|Late Spring in the Lehigh Gorge, facing north: Glen Onoko is out of frame to the left, the former Hotel Wahnetah site out of frame to the right, from atop the old Jersey Central Railroad Tunnel at Glen Onoko.|
Springtime is a time of renewal. Even though it hasn’t been too wintry, it is still nature’s time to awake from a long winter’s nap.
It is also “Keep America Beautiful” month, the month we celebrate “Earth Day,” and of course it is the time of the eternally spring holiday of Easter, which represents the most important renewal of all.
We are fortunate to live in this county with the kind of natural beauty that draws people from far and wide. I am quite fond of our biking trails and I cherish the State Game Lands where my family and I have hunted all our lives. This place is our heritage.
But nature’s ability to renew itself can easily fall behind the pace of our consumption. The Easter Islands have hundreds of stoic statues to remind us of this. By the early 1700s, the native people there virtually eliminated themselves. They outstripped their own food supply by cutting down too many coconut trees, which they used to roll the statues from their quarry to the coast.
So how can we ensure our sustainability here in Carbon? Perhaps a few simple things, like using dishtowels more than paper towels, or using safer household cleaning products. What about all those seemingly countless recharging cords? We could plug them into power strips that are turned off when we’re not home. Can we say this is enough?
Besides helping out on my friend’s tree farm for many years, I have always enjoyed cultivating trees of my own. On our 5-acre homestead, I’ve made a determined effort to grow more trees than I’ve cut down. (So far I’ve planted over 26 to the 4 I’ve had to cut down in the past 20 years.) Trees are something that transcend our enjoyment and go beyond us in time. But we consume a lot of trees in the amount of paper and cardboard each of us is responsible for. It is hard to imagine ever being able to keep up with all we consume.
We at times have been hard on our environment here. If we look for it, we can still find man-made impacts nature and man have yet to fully renew. The Blue Mountain in southern Carbon is just now showing signs of renewed life from the decades of destructive pollution from zinc smelting. (Danny Kunkle of Lehighton deserves much credit for the progress there.) In northern Carbon, we still find culm piles and stripping pits. The land seems to always remember what we have done here.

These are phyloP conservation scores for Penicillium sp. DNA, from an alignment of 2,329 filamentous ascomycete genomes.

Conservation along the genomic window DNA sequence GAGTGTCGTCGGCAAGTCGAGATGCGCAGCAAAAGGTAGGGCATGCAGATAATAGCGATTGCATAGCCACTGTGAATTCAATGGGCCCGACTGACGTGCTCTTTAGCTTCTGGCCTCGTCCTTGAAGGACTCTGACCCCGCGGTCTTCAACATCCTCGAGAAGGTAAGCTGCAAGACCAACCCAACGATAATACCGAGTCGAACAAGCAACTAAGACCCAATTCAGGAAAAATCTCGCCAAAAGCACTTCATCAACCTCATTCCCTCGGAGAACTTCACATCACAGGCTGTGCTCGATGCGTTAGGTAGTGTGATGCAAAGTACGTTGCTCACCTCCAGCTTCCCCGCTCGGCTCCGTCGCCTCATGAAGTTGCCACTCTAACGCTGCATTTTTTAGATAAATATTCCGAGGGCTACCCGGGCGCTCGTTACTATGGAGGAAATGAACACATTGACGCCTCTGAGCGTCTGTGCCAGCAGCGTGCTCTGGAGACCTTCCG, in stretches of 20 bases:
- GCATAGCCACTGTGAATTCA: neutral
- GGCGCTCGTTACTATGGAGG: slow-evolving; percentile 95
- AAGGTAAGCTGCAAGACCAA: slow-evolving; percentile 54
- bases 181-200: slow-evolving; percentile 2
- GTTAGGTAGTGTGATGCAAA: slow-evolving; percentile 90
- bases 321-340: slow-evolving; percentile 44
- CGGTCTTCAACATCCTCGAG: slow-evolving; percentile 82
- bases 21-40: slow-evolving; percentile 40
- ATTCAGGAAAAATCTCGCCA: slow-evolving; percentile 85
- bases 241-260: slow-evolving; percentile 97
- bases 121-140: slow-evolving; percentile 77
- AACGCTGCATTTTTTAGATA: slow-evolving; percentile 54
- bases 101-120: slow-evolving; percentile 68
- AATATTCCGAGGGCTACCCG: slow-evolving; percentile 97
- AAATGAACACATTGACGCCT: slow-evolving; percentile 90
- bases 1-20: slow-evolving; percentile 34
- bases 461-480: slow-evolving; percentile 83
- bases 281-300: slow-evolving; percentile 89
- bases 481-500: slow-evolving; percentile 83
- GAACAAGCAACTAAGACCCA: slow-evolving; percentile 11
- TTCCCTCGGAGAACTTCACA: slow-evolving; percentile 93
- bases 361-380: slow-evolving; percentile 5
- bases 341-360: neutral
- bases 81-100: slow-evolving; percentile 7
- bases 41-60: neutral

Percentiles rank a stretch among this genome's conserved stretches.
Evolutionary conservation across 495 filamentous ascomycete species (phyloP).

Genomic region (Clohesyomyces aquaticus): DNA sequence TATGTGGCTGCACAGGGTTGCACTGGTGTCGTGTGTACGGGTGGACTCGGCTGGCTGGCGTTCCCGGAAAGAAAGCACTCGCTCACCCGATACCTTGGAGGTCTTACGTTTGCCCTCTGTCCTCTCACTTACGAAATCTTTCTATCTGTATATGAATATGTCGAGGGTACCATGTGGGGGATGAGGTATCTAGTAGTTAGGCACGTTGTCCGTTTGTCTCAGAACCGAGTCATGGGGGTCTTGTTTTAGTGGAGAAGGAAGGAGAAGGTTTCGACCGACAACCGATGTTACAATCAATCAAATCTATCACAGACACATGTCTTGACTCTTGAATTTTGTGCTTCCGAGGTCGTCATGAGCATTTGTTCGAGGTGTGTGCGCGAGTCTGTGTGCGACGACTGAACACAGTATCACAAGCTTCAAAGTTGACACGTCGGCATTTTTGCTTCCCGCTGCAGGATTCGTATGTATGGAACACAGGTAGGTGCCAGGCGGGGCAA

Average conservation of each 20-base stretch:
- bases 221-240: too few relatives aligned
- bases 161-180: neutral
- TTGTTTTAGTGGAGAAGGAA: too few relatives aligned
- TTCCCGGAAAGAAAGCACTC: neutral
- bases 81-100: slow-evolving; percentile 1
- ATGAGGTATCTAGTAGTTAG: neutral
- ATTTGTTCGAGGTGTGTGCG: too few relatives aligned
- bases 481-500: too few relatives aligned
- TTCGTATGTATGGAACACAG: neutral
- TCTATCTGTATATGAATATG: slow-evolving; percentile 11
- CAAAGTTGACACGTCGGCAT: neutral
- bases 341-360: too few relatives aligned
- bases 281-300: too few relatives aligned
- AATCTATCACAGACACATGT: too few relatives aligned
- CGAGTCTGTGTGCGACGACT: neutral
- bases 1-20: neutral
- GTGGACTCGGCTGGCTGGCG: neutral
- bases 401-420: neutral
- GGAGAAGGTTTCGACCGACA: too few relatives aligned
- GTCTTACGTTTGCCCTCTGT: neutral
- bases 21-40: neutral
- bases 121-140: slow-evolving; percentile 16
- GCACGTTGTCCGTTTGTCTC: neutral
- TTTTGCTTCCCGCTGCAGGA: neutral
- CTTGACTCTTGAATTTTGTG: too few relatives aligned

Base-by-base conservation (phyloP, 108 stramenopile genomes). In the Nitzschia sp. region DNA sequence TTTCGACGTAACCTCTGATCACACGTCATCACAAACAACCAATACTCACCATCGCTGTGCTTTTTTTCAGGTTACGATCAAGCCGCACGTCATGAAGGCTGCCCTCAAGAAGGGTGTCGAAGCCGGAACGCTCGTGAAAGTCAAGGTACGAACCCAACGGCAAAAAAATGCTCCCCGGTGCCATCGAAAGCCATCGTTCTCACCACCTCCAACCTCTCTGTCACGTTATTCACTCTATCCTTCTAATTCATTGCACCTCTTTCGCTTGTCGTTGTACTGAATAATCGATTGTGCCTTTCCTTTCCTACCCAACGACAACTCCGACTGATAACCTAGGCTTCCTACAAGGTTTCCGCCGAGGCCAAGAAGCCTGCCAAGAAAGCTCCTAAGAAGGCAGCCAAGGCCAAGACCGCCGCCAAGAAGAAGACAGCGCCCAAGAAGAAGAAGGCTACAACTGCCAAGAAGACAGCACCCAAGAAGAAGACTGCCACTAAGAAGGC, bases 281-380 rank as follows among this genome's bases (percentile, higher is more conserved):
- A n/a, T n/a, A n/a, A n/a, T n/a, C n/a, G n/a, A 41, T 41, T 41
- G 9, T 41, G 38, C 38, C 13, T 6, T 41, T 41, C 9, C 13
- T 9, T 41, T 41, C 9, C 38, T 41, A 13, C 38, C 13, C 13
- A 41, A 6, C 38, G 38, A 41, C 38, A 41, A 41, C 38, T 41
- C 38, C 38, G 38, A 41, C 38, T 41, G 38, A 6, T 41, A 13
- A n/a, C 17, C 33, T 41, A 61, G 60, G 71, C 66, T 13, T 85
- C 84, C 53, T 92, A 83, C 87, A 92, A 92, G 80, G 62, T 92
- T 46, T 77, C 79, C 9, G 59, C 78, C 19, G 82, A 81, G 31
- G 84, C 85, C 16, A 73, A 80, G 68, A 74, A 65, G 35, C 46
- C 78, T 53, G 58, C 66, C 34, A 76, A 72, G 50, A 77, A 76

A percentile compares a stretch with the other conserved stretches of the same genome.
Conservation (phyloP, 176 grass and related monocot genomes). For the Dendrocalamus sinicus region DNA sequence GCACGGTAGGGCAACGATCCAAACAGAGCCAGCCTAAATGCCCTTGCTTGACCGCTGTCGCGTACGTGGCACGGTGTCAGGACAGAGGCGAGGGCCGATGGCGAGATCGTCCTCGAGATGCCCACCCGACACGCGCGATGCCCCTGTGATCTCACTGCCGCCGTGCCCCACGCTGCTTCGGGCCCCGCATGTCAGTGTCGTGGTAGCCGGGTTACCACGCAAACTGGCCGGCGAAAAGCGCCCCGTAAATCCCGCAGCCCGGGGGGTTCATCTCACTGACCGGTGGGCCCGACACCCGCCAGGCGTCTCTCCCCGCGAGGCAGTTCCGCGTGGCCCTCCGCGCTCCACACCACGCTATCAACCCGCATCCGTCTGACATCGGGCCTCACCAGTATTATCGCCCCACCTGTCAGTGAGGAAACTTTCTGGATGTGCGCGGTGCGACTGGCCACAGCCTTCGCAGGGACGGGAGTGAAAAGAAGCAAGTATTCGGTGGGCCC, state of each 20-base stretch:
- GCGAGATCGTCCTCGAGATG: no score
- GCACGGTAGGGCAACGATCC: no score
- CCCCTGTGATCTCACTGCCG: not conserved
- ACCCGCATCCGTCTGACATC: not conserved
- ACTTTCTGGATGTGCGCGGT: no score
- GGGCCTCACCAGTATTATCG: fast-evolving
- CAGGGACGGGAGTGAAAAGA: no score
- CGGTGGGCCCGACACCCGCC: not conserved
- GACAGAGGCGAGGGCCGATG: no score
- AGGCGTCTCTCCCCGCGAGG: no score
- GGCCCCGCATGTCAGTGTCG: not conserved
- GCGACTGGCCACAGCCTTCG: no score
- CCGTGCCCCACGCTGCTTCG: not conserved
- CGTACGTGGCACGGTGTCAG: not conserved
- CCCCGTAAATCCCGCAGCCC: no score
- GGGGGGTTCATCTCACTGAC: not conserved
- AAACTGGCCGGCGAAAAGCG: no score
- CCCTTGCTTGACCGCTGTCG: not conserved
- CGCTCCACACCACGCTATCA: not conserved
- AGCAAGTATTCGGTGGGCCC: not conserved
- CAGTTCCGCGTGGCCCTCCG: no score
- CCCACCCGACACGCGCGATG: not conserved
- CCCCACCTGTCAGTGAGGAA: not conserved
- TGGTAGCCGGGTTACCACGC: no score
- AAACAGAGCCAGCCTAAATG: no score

The water remembers, too. One of my favorite biking trails through the Lehigh Gorge runs along the Black Creek that enters the Lehigh from Weatherly. The water appears to be pristine; the rocks are clean, the water clear. But a closer look finds almost nothing living there. Moss doesn’t even grow on the rocks. This stream continues to have high ph levels from mine runoff and is contaminated with heavy metals from a beryllium plant. Despite the passage of time and remediation attempts, it is still devoid of the once plentiful brook and brown trout once native there.
One of the cautionary lessons I relay to my students is on how little our culture seems to embrace delayed gratification today. Everything must be done instantly. This impatience and lack of goal-directed behavior comes with a cost. The American video game addiction alone accounts for the amount of electricity to power all of San Diego each day. Just to play games!
We are even taking shortcuts on the food we eat. Did you realize most large non-family farms use “Round-ReadyTM” seeds? These herbicide-tolerant seeds are engineered to enable our food crops to withstand doses of herbicides that would otherwise kill them. Are we sure of what all this could be doing to the food we eat? How about our water? Did we not learn the lessons of DDT in the 1970s?
I am disheartened that our state’s abundant wealth of natural gas is weakly legislated. Our current law doesn’t generate enough revenue to offset the environmental risk. (We rank last of all states in severance tax and environmental oversight.) Our potential environmental risk is high, yet the reward is minimal at best. How will we pay for the clean-up when our water supply turns up contaminated? Where will we turn for water and how much will that cost?
We cannot afford to be foolish with the resources that sustain us. This beautiful county of ours will continue to serve us well if we do the same. We must remember, as the land does, that we are stewards here, for ourselves and our posterity.